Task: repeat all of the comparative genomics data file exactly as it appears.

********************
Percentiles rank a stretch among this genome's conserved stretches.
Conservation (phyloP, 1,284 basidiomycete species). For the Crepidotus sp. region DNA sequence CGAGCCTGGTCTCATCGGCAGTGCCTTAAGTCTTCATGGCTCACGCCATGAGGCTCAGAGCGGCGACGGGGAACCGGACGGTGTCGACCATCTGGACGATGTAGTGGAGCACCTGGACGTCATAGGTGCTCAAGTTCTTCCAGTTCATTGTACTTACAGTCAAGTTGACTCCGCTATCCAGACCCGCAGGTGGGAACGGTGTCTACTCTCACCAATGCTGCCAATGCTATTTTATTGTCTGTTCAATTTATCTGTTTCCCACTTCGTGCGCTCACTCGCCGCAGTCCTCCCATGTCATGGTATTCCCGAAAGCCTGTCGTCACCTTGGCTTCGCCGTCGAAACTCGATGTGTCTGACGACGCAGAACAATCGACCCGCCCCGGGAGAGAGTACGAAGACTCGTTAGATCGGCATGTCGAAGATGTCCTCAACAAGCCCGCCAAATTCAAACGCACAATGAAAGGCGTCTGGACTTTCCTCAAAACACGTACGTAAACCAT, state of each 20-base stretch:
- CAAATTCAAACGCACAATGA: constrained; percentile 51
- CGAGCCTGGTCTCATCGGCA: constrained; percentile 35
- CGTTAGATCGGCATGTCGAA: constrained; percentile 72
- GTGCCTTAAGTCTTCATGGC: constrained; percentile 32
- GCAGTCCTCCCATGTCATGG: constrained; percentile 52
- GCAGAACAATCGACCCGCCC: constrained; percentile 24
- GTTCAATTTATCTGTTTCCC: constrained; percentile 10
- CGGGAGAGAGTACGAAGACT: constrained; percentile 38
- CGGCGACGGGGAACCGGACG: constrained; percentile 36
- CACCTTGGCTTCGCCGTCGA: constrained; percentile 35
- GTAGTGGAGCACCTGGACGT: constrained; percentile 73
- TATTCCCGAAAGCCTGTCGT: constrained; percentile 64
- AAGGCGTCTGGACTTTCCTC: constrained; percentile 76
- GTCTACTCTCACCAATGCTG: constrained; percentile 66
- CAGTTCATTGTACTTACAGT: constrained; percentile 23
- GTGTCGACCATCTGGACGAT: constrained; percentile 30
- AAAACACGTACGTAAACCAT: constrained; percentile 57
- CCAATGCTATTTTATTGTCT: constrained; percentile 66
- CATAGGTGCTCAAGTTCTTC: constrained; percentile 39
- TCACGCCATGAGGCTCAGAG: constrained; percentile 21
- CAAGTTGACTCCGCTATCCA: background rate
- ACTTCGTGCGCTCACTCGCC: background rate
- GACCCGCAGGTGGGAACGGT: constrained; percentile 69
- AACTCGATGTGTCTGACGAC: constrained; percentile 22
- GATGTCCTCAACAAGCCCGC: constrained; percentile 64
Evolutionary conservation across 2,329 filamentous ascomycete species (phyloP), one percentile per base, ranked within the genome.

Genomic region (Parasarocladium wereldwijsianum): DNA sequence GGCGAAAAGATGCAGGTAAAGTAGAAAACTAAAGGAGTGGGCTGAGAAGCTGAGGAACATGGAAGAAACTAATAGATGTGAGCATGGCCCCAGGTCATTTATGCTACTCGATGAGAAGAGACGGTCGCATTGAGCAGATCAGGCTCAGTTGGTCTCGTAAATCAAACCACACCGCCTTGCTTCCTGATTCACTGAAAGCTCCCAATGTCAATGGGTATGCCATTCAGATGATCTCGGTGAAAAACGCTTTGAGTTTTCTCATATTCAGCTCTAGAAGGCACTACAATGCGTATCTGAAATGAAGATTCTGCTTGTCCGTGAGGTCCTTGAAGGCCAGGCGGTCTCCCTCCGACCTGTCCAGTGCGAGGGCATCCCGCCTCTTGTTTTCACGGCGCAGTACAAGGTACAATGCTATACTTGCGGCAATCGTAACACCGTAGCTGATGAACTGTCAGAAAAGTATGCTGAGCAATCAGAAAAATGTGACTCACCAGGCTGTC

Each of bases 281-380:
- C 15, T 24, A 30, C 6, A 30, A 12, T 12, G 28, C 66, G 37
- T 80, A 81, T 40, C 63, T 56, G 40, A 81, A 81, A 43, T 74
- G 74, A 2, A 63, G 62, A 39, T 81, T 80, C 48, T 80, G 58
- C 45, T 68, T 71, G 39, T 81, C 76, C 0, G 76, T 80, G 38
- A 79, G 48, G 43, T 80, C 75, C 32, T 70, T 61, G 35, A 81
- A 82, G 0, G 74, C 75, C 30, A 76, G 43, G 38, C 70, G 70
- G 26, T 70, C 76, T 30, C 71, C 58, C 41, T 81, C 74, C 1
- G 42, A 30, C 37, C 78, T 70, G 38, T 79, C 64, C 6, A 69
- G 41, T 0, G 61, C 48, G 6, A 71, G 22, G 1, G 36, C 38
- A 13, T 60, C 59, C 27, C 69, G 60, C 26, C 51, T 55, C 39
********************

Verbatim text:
Percentiles rank a stretch among this genome's conserved stretches.
Conservation (phyloP, 1,284 basidiomycete species). For the Crepidotus sp. region DNA sequence CGAGCCTGGTCTCATCGGCAGTGCCTTAAGTCTTCATGGCTCACGCCATGAGGCTCAGAGCGGCGACGGGGAACCGGACGGTGTCGACCATCTGGACGATGTAGTGGAGCACCTGGACGTCATAGGTGCTCAAGTTCTTCCAGTTCATTGTACTTACAGTCAAGTTGACTCCGCTATCCAGACCCGCAGGTGGGAACGGTGTCTACTCTCACCAATGCTGCCAATGCTATTTTATTGTCTGTTCAATTTATCTGTTTCCCACTTCGTGCGCTCACTCGCCGCAGTCCTCCCATGTCATGGTATTCCCGAAAGCCTGTCGTCACCTTGGCTTCGCCGTCGAAACTCGATGTGTCTGACGACGCAGAACAATCGACCCGCCCCGGGAGAGAGTACGAAGACTCGTTAGATCGGCATGTCGAAGATGTCCTCAACAAGCCCGCCAAATTCAAACGCACAATGAAAGGCGTCTGGACTTTCCTCAAAACACGTACGTAAACCAT, state of each 20-base stretch:
- CAAATTCAAACGCACAATGA: constrained; percentile 51
- CGAGCCTGGTCTCATCGGCA: constrained; percentile 35
- CGTTAGATCGGCATGTCGAA: constrained; percentile 72
- GTGCCTTAAGTCTTCATGGC: constrained; percentile 32
- GCAGTCCTCCCATGTCATGG: constrained; percentile 52
- GCAGAACAATCGACCCGCCC: constrained; percentile 24
- GTTCAATTTATCTGTTTCCC: constrained; percentile 10
- CGGGAGAGAGTACGAAGACT: constrained; percentile 38
- CGGCGACGGGGAACCGGACG: constrained; percentile 36
- CACCTTGGCTTCGCCGTCGA: constrained; percentile 35
- GTAGTGGAGCACCTGGACGT: constrained; percentile 73
- TATTCCCGAAAGCCTGTCGT: constrained; percentile 64
- AAGGCGTCTGGACTTTCCTC: constrained; percentile 76
- GTCTACTCTCACCAATGCTG: constrained; percentile 66
- CAGTTCATTGTACTTACAGT: constrained; percentile 23
- GTGTCGACCATCTGGACGAT: constrained; percentile 30
- AAAACACGTACGTAAACCAT: constrained; percentile 57
- CCAATGCTATTTTATTGTCT: constrained; percentile 66
- CATAGGTGCTCAAGTTCTTC: constrained; percentile 39
- TCACGCCATGAGGCTCAGAG: constrained; percentile 21
- CAAGTTGACTCCGCTATCCA: background rate
- ACTTCGTGCGCTCACTCGCC: background rate
- GACCCGCAGGTGGGAACGGT: constrained; percentile 69
- AACTCGATGTGTCTGACGAC: constrained; percentile 22
- GATGTCCTCAACAAGCCCGC: constrained; percentile 64
Evolutionary conservation across 2,329 filamentous ascomycete species (phyloP), one percentile per base, ranked within the genome.

Genomic region (Parasarocladium wereldwijsianum): DNA sequence GGCGAAAAGATGCAGGTAAAGTAGAAAACTAAAGGAGTGGGCTGAGAAGCTGAGGAACATGGAAGAAACTAATAGATGTGAGCATGGCCCCAGGTCATTTATGCTACTCGATGAGAAGAGACGGTCGCATTGAGCAGATCAGGCTCAGTTGGTCTCGTAAATCAAACCACACCGCCTTGCTTCCTGATTCACTGAAAGCTCCCAATGTCAATGGGTATGCCATTCAGATGATCTCGGTGAAAAACGCTTTGAGTTTTCTCATATTCAGCTCTAGAAGGCACTACAATGCGTATCTGAAATGAAGATTCTGCTTGTCCGTGAGGTCCTTGAAGGCCAGGCGGTCTCCCTCCGACCTGTCCAGTGCGAGGGCATCCCGCCTCTTGTTTTCACGGCGCAGTACAAGGTACAATGCTATACTTGCGGCAATCGTAACACCGTAGCTGATGAACTGTCAGAAAAGTATGCTGAGCAATCAGAAAAATGTGACTCACCAGGCTGTC

Each of bases 281-380:
- C 15, T 24, A 30, C 6, A 30, A 12, T 12, G 28, C 66, G 37
- T 80, A 81, T 40, C 63, T 56, G 40, A 81, A 81, A 43, T 74
- G 74, A 2, A 63, G 62, A 39, T 81, T 80, C 48, T 80, G 58
- C 45, T 68, T 71, G 39, T 81, C 76, C 0, G 76, T 80, G 38
- A 79, G 48, G 43, T 80, C 75, C 32, T 70, T 61, G 35, A 81
- A 82, G 0, G 74, C 75, C 30, A 76, G 43, G 38, C 70, G 70
- G 26, T 70, C 76, T 30, C 71, C 58, C 41, T 81, C 74, C 1
- G 42, A 30, C 37, C 78, T 70, G 38, T 79, C 64, C 6, A 69
- G 41, T 0, G 61, C 48, G 6, A 71, G 22, G 1, G 36, C 38
- A 13, T 60, C 59, C 27, C 69, G 60, C 26, C 51, T 55, C 39